PlayerUnknown's Battlegrounds Gameplay And Performance Review: An Addictive Masterpiece
PUBG New Features And Addictive Gameplay Format
The ultimate goal in PUBG is to be the last man/squad standing, hence its “battle royale” motif. The game is played in individual rounds or matches. It can be played solo or in squads of 2, 3 or 4 players in either 3rd of first-person perspectives (FPS). Each round is packed with up to 100 players. At the beginning all players are placed aboard a plane that travels across one of the game’s two maps, either Russian Erangel or South American Marimar. Players are free to jump and parachute down anywhere along the plane’s flight path. Players are encouraged to quickly gear-up with weapons, meds, protective gear and ammunition. The flight path and gear locations are randomized on each round, each of which helps players learn the map layout and familiarize themselves with the wide variety of weapons and utilities available, so they can become battle-ready more quickly.
In its current state, PUBG will never be considered the most feature-rich FPS title on the market. Yet this new retail version does tack on several really cool new features that greatly enhance the experience. The new map and climbing/movement systems are the two biggest additions.
Miramar is the new map based around the Central American and Mexican borders. Don’t be fooled by the open-country appearance you're greeted with when you drop in hot. Though Miramar looks like a sniper’s heaven with open arid landscapes between the towns and landmarks, many of those landmarks are densely populated with a variety of new building and structure types to enter, creating a web of interconnected points of cover. Running through any one town in Miramar will leave your heart racing. There are too many hidden vantages points from which you can be shot, so it's best to get out of plain sight as quick as you can.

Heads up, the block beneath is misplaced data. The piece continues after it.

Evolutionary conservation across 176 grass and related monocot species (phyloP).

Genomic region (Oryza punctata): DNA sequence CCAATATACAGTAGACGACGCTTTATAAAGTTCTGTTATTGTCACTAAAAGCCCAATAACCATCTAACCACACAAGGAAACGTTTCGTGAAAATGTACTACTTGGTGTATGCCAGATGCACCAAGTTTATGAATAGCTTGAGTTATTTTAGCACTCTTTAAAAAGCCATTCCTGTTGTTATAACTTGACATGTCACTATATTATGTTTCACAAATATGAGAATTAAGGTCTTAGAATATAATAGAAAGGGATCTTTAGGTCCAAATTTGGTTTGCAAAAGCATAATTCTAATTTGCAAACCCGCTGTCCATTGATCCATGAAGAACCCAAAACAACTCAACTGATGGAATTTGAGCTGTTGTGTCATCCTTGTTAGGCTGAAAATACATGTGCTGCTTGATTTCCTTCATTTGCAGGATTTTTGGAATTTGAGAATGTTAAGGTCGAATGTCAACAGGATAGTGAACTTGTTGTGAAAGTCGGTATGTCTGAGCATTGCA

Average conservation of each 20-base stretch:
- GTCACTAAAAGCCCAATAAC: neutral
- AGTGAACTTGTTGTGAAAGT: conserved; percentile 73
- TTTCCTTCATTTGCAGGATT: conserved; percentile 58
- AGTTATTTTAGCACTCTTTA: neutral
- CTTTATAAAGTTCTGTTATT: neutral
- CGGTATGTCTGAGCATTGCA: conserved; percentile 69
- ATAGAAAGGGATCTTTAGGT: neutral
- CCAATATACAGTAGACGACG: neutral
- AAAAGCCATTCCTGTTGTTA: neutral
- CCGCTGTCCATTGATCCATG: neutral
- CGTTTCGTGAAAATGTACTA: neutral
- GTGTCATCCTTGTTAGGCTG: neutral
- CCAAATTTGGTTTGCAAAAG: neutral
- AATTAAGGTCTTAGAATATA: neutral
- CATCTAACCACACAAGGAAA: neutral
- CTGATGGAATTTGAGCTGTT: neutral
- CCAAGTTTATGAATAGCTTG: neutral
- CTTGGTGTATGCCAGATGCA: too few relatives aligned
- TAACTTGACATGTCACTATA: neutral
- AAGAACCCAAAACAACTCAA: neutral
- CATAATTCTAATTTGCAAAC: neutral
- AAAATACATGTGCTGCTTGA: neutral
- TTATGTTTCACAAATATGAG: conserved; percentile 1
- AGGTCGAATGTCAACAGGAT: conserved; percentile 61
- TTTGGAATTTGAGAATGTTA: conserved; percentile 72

Other new features include the aforementioned mantling system that really turns movement in the game on its head. The clunky, unreliable movement and jumping was our biggest gripe with PUGB in Early Access. Now your character can realistically climb on just about anything in the game. Speed also determines the animation style – climbing vs. mantling to retain momentum, for instance. This feature surprisingly extends to the game’s more uneven cliffs, mountains and rock outcroppings. Needless to say, climbing up and over buildings and through windows immensely adds to your attack, retreat and flanking options.
Other notable additions include new vehicles and weapons. The game doesn’t have much in the way of progressions since you begin with no weapons or gear each round. However, fashion items can purchased with “BP funds" earned from kills and winning matches. With the full release game, you can then sell these fashion items back for a portion of the BP paid. There is also a very robust replay function built into the game. It records everything that happens in a given round within 1km around the player. Up to 20 replays can be saved for playback at any time, automatically deleting the oldest one upon hitting capacity. The replays feature pause, rewind, slow-down and speed-up functions. You can switch and follow a character within a 1km radius from you or use the FreeCam to freely fly around the map and get the best vantage point.
Finally, the game has added a DeathCam so you can see who and from what angle or vantage point you were mercilessly taken out. The DeathCam also sports a Reporting feature to name-shame and identify pesky cheaters, so the devs at PUBG can take action.